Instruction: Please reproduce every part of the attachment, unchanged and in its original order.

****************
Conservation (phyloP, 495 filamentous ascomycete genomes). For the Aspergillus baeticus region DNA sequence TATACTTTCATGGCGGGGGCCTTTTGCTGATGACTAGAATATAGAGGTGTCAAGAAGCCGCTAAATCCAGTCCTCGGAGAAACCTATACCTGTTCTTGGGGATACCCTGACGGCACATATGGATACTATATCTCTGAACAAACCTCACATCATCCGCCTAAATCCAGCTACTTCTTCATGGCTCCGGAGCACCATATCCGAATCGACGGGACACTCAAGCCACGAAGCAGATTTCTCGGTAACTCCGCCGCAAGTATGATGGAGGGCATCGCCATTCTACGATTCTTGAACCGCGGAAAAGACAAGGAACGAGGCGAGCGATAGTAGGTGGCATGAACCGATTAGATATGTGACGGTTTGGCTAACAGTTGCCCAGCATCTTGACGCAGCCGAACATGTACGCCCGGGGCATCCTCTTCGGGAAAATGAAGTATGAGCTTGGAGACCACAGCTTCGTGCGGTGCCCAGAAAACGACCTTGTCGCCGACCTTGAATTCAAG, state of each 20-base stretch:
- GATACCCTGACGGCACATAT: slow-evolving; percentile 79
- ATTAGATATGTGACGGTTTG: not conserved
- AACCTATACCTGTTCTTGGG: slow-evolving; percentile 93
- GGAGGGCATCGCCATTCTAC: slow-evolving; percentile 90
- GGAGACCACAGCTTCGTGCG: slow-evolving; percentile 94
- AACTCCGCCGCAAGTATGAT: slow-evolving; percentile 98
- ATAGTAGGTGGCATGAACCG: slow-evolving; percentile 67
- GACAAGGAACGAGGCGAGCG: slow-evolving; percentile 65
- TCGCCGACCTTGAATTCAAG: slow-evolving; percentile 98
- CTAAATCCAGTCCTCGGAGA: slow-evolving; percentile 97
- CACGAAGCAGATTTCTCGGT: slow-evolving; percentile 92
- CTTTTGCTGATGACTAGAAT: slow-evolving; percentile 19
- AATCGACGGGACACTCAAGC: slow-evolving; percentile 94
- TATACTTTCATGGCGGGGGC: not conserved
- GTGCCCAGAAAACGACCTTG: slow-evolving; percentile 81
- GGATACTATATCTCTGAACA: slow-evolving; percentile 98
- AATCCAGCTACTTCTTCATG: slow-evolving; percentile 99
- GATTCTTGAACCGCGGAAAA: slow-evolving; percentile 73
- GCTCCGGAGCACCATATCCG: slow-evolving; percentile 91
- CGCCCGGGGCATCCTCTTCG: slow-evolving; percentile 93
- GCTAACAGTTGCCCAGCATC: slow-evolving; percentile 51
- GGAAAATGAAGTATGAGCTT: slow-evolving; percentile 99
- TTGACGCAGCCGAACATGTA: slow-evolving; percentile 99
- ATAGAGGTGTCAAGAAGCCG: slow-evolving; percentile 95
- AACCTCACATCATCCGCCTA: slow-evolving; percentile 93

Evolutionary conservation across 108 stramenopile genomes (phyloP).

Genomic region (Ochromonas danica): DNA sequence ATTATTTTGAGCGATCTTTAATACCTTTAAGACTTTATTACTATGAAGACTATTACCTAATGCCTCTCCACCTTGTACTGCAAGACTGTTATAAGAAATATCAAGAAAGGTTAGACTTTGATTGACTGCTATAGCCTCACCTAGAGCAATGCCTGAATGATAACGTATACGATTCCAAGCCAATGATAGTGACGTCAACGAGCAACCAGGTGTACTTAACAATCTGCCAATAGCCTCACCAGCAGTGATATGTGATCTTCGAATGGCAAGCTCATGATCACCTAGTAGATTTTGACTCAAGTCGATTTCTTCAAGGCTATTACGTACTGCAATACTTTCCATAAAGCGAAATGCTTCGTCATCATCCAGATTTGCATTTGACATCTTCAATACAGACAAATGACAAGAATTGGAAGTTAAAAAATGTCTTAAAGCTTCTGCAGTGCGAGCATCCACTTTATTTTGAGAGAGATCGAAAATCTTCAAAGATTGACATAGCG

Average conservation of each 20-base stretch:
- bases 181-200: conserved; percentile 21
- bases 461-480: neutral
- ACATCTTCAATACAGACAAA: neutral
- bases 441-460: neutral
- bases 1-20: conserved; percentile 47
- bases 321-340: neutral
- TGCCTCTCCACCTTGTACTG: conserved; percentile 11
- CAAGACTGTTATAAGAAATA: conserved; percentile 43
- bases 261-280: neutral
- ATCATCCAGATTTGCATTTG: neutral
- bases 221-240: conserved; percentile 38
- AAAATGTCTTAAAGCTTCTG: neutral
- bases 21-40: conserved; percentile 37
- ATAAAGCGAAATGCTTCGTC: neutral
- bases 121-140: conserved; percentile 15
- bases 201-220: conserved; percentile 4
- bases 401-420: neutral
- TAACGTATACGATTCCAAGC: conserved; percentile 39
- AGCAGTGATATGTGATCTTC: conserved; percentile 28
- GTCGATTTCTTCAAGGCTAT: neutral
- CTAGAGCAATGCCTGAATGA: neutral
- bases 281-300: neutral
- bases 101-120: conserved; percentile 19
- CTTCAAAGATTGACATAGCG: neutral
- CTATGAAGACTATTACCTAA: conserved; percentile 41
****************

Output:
Conservation (phyloP, 495 filamentous ascomycete genomes). For the Aspergillus baeticus region DNA sequence TATACTTTCATGGCGGGGGCCTTTTGCTGATGACTAGAATATAGAGGTGTCAAGAAGCCGCTAAATCCAGTCCTCGGAGAAACCTATACCTGTTCTTGGGGATACCCTGACGGCACATATGGATACTATATCTCTGAACAAACCTCACATCATCCGCCTAAATCCAGCTACTTCTTCATGGCTCCGGAGCACCATATCCGAATCGACGGGACACTCAAGCCACGAAGCAGATTTCTCGGTAACTCCGCCGCAAGTATGATGGAGGGCATCGCCATTCTACGATTCTTGAACCGCGGAAAAGACAAGGAACGAGGCGAGCGATAGTAGGTGGCATGAACCGATTAGATATGTGACGGTTTGGCTAACAGTTGCCCAGCATCTTGACGCAGCCGAACATGTACGCCCGGGGCATCCTCTTCGGGAAAATGAAGTATGAGCTTGGAGACCACAGCTTCGTGCGGTGCCCAGAAAACGACCTTGTCGCCGACCTTGAATTCAAG, state of each 20-base stretch:
- GATACCCTGACGGCACATAT: slow-evolving; percentile 79
- ATTAGATATGTGACGGTTTG: not conserved
- AACCTATACCTGTTCTTGGG: slow-evolving; percentile 93
- GGAGGGCATCGCCATTCTAC: slow-evolving; percentile 90
- GGAGACCACAGCTTCGTGCG: slow-evolving; percentile 94
- AACTCCGCCGCAAGTATGAT: slow-evolving; percentile 98
- ATAGTAGGTGGCATGAACCG: slow-evolving; percentile 67
- GACAAGGAACGAGGCGAGCG: slow-evolving; percentile 65
- TCGCCGACCTTGAATTCAAG: slow-evolving; percentile 98
- CTAAATCCAGTCCTCGGAGA: slow-evolving; percentile 97
- CACGAAGCAGATTTCTCGGT: slow-evolving; percentile 92
- CTTTTGCTGATGACTAGAAT: slow-evolving; percentile 19
- AATCGACGGGACACTCAAGC: slow-evolving; percentile 94
- TATACTTTCATGGCGGGGGC: not conserved
- GTGCCCAGAAAACGACCTTG: slow-evolving; percentile 81
- GGATACTATATCTCTGAACA: slow-evolving; percentile 98
- AATCCAGCTACTTCTTCATG: slow-evolving; percentile 99
- GATTCTTGAACCGCGGAAAA: slow-evolving; percentile 73
- GCTCCGGAGCACCATATCCG: slow-evolving; percentile 91
- CGCCCGGGGCATCCTCTTCG: slow-evolving; percentile 93
- GCTAACAGTTGCCCAGCATC: slow-evolving; percentile 51
- GGAAAATGAAGTATGAGCTT: slow-evolving; percentile 99
- TTGACGCAGCCGAACATGTA: slow-evolving; percentile 99
- ATAGAGGTGTCAAGAAGCCG: slow-evolving; percentile 95
- AACCTCACATCATCCGCCTA: slow-evolving; percentile 93

Evolutionary conservation across 108 stramenopile genomes (phyloP).

Genomic region (Ochromonas danica): DNA sequence ATTATTTTGAGCGATCTTTAATACCTTTAAGACTTTATTACTATGAAGACTATTACCTAATGCCTCTCCACCTTGTACTGCAAGACTGTTATAAGAAATATCAAGAAAGGTTAGACTTTGATTGACTGCTATAGCCTCACCTAGAGCAATGCCTGAATGATAACGTATACGATTCCAAGCCAATGATAGTGACGTCAACGAGCAACCAGGTGTACTTAACAATCTGCCAATAGCCTCACCAGCAGTGATATGTGATCTTCGAATGGCAAGCTCATGATCACCTAGTAGATTTTGACTCAAGTCGATTTCTTCAAGGCTATTACGTACTGCAATACTTTCCATAAAGCGAAATGCTTCGTCATCATCCAGATTTGCATTTGACATCTTCAATACAGACAAATGACAAGAATTGGAAGTTAAAAAATGTCTTAAAGCTTCTGCAGTGCGAGCATCCACTTTATTTTGAGAGAGATCGAAAATCTTCAAAGATTGACATAGCG

Average conservation of each 20-base stretch:
- bases 181-200: conserved; percentile 21
- bases 461-480: neutral
- ACATCTTCAATACAGACAAA: neutral
- bases 441-460: neutral
- bases 1-20: conserved; percentile 47
- bases 321-340: neutral
- TGCCTCTCCACCTTGTACTG: conserved; percentile 11
- CAAGACTGTTATAAGAAATA: conserved; percentile 43
- bases 261-280: neutral
- ATCATCCAGATTTGCATTTG: neutral
- bases 221-240: conserved; percentile 38
- AAAATGTCTTAAAGCTTCTG: neutral
- bases 21-40: conserved; percentile 37
- ATAAAGCGAAATGCTTCGTC: neutral
- bases 121-140: conserved; percentile 15
- bases 201-220: conserved; percentile 4
- bases 401-420: neutral
- TAACGTATACGATTCCAAGC: conserved; percentile 39
- AGCAGTGATATGTGATCTTC: conserved; percentile 28
- GTCGATTTCTTCAAGGCTAT: neutral
- CTAGAGCAATGCCTGAATGA: neutral
- bases 281-300: neutral
- bases 101-120: conserved; percentile 19
- CTTCAAAGATTGACATAGCG: neutral
- CTATGAAGACTATTACCTAA: conserved; percentile 41